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William A. Hare, Elizabeth WoldeMussie, Robert N. Weinreb, Hau Ton, Guadalupe Ruiz, Mercy Wijono, Barbara Feldmann, Linda Zangwill, Larry Wheeler; Efficacy and Safety of Memantine Treatment for Reduction of Changes Associated with Experimental Glaucoma in Monkey, II: Structural Measures. Invest. Ophthalmol. Vis. Sci. 2004;45(8):2640-2651. doi: https://doi.org/10.1167/iovs.03-0567.
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purpose. To determine, using anatomic measurements, whether daily oral dosing with memantine is both safe and effective to reduce the injury associated with experimental glaucoma in primates.
methods. Argon laser treatment of the anterior chamber angle was used to induce chronic ocular hypertension (COHT) in the right eyes of 18 macaque monkeys. Nine animals were daily orally dosed with 4 mg/kg memantine while the other nine animals received vehicle only. Measurements of intraocular pressure (IOP) from both eyes of all animals were made at regular intervals. Appearance of the optic nerve head, retinal vessels, and surrounding retina was documented with stereo fundus photographs obtained at multiple time points throughout the study. Measurements of optic nerve head topography were obtained from confocal laser scans made from animals with the highest IOPs at approximately 3, 5, and 10 months after elevation of IOP. At approximately 16 months after IOP elevation, animals were killed and histologic counts of cells in the retinal ganglion cell (RGC) layer were made.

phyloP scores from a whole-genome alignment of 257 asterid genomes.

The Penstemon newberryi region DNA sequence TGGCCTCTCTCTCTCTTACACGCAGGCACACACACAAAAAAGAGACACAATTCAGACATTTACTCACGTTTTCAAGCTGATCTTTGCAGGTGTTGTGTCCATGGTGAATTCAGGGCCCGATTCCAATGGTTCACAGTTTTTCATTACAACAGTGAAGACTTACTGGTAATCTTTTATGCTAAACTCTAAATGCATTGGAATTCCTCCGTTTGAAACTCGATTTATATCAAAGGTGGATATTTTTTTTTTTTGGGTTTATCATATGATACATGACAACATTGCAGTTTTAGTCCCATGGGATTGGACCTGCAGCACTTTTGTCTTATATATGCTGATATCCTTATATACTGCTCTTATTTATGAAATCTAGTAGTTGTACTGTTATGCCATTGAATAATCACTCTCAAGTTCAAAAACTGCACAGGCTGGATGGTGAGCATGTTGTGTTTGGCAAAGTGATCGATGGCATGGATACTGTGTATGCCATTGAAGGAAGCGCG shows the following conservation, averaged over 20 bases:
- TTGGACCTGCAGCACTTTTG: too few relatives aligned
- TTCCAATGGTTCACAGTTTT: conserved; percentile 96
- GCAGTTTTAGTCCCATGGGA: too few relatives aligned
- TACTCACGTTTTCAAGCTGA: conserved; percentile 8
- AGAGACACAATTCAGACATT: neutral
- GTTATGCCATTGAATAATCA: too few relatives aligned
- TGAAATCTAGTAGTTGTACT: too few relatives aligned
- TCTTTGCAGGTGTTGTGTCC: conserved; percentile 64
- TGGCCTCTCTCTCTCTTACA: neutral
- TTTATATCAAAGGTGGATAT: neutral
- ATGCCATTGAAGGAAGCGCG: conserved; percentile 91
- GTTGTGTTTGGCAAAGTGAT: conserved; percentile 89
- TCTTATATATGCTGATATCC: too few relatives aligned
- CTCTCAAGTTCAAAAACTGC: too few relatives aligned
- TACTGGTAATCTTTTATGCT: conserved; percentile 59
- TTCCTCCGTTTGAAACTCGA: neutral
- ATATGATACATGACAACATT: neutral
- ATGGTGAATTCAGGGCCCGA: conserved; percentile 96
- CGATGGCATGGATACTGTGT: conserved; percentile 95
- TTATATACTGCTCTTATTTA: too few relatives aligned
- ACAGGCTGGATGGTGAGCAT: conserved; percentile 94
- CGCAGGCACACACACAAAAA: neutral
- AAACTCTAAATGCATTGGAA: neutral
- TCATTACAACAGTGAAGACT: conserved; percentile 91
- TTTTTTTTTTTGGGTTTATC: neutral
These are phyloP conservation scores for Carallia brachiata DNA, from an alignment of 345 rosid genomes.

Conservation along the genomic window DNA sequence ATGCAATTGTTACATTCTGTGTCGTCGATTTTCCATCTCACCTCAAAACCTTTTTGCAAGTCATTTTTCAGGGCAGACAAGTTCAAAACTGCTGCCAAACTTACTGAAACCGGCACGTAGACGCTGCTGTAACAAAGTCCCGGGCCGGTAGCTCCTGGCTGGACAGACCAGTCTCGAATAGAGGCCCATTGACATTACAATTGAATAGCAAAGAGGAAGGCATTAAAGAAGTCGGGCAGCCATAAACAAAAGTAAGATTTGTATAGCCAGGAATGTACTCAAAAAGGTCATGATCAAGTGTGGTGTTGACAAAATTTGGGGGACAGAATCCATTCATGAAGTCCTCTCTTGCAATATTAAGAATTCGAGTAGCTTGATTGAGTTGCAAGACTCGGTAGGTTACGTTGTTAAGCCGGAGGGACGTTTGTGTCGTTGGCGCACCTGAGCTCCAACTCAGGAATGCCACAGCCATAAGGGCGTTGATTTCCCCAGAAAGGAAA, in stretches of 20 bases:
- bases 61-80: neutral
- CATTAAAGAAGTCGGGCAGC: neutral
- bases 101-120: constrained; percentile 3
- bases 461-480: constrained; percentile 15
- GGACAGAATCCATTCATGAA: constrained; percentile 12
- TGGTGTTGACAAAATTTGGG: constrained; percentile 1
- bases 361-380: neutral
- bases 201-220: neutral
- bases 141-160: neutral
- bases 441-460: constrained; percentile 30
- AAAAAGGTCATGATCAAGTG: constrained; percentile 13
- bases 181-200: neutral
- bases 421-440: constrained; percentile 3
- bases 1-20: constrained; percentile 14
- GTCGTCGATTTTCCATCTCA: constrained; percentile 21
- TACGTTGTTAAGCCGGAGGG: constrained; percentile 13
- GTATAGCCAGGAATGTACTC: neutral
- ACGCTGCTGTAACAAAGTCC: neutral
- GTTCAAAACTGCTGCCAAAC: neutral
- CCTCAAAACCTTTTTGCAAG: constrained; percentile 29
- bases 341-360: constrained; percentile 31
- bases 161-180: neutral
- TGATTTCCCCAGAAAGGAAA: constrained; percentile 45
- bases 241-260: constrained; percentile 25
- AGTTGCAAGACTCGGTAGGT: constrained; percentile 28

results. Histologic measurements showed that, for animals with moderate elevation of IOP, memantine treatment was associated with an enhanced survival of RGCs in the inferior retina. Measurements of optic nerve head topography showed less IOP-induced change in memantine-treated animals. This effect was seen in measurements of both the cup and the neuroretinal rim. A comparison of these same histologic and morphologic measurements in normotensive eyes from the two treatment groups showed that memantine treatment was not associated with any significant effects on these eyes.
conclusions. Histologic measurements of RGC survival as well as tomographic measurements of nerve head topography show that systemic treatment with memantine, a compound which does not lower intraocular pressure, is both safe and effective to reduce changes associated with experimental glaucoma.
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